These are also the kinds of courses that are the most difficult to teach, even on a face-­to-­face scale, because of the various political views and life experiences of our students. As someone who teaches courses on women’s history, gender, and the history of sexuality, I have serious doubts about how much breadth and complexity MOOC history courses can offer.

Sexism? Too depressing. Change the channel. Racism? Too depressing. Change the channel. Genocide? Are you kidding me? I only want to take happy MOOCs! After all, life’s too short to spend the whole time bummed-out by history. Of course, the happy/sad dichotomy will more likely work itself out as a slow slide into banality as pressure from providers or university administrators to attract more possibly monetizable eyeballs leads superprofessors into injecting more and more of the MOOC equivalent of T&A into their classes.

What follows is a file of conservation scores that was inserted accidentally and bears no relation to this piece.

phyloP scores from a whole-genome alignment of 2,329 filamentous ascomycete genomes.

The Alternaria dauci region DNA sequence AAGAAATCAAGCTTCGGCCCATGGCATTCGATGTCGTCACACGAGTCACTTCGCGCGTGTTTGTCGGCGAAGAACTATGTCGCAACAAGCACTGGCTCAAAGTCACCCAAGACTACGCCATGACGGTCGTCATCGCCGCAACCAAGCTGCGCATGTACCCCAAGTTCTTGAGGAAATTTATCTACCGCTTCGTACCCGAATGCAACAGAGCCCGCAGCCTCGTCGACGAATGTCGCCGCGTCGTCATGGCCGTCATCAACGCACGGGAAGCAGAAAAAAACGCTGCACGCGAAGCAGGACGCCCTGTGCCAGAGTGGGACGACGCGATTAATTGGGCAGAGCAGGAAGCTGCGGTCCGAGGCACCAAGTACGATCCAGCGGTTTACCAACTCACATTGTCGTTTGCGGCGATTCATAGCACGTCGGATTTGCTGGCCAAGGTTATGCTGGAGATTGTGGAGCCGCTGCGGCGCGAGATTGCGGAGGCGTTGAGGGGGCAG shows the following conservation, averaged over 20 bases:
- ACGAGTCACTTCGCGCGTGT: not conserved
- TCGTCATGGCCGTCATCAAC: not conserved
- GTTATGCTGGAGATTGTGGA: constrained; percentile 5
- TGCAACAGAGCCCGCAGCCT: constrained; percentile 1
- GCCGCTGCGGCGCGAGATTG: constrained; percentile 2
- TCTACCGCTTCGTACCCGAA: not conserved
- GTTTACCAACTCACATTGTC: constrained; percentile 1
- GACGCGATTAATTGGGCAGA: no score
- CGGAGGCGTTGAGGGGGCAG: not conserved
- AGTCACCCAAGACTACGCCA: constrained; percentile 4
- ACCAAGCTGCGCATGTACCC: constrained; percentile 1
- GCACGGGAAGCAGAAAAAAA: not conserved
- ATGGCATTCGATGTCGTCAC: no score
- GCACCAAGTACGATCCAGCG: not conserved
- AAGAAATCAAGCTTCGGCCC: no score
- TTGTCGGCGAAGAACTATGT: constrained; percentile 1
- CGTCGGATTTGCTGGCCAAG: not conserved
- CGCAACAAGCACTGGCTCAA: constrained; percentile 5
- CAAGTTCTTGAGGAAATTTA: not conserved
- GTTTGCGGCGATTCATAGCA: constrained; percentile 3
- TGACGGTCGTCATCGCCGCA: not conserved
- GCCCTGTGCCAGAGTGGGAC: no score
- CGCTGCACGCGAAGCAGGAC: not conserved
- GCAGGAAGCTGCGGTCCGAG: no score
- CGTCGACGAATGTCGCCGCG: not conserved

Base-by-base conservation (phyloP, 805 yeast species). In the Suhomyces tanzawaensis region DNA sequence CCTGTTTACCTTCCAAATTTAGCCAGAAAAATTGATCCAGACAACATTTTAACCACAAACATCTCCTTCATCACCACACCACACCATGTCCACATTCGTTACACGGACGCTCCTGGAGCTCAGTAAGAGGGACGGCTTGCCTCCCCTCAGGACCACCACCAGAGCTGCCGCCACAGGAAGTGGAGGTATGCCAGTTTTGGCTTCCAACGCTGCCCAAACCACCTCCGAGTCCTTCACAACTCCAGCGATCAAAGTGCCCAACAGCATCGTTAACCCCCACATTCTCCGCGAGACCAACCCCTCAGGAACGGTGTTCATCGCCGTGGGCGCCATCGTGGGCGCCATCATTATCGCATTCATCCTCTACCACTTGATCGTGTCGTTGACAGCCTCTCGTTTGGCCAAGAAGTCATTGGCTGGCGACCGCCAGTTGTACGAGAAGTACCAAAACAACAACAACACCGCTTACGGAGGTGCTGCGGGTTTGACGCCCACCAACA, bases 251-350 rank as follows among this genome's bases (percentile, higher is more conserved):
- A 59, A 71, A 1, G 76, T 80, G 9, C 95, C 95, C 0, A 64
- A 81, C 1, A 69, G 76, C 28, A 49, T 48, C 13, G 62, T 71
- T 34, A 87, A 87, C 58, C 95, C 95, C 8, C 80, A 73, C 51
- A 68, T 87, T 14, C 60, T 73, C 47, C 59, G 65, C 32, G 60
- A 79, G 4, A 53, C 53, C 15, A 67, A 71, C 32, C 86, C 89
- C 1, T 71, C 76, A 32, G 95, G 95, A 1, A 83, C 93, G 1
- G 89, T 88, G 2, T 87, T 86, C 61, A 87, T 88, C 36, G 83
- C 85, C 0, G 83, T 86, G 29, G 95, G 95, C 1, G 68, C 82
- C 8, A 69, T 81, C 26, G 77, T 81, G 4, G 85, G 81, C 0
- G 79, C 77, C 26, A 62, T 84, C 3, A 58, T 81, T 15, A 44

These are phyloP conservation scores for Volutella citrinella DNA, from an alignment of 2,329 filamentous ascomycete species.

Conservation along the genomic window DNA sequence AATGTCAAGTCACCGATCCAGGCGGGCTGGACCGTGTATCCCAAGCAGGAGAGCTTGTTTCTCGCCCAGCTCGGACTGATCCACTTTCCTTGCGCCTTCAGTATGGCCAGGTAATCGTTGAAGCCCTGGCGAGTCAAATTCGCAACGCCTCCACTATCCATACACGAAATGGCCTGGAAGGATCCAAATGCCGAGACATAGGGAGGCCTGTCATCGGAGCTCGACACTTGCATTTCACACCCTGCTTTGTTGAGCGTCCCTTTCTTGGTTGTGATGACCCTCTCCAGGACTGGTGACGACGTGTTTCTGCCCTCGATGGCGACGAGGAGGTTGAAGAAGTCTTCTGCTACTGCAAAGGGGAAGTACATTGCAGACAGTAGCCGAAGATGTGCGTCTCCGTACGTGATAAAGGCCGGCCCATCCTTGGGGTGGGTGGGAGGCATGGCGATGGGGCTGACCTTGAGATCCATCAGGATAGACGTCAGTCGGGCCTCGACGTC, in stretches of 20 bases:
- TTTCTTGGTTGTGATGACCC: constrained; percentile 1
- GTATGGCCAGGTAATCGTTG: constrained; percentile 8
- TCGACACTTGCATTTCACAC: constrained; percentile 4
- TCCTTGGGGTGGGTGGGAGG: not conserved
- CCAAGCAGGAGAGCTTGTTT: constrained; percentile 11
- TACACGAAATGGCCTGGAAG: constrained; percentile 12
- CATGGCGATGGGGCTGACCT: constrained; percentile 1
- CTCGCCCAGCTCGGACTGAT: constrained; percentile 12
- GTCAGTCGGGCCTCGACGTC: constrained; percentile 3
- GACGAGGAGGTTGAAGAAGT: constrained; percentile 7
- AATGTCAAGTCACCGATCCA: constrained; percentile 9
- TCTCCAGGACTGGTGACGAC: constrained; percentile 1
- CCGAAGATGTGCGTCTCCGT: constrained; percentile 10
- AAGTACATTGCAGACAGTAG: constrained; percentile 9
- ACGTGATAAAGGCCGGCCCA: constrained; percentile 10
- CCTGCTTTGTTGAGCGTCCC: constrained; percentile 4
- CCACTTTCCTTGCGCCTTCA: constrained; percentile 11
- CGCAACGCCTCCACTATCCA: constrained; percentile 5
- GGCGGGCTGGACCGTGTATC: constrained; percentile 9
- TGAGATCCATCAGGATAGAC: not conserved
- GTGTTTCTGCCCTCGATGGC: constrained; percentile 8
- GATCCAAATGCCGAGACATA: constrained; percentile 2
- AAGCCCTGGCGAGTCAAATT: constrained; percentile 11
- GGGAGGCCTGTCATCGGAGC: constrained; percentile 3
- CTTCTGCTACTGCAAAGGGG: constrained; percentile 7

Come to think of it, how long will it be until MOOC providers begin to inject actual T&A into their MOOCs? After all, if we’ve learned one sure lesson here in the early history of the Internet, the only way anyone can be certain to make money in this new medium is to sell pornography. Hopefully most of the superprofessors of today will quit long before that moment arrives. Unfortunately, I strongly suspect a few of them will go off and start their own edtech companies.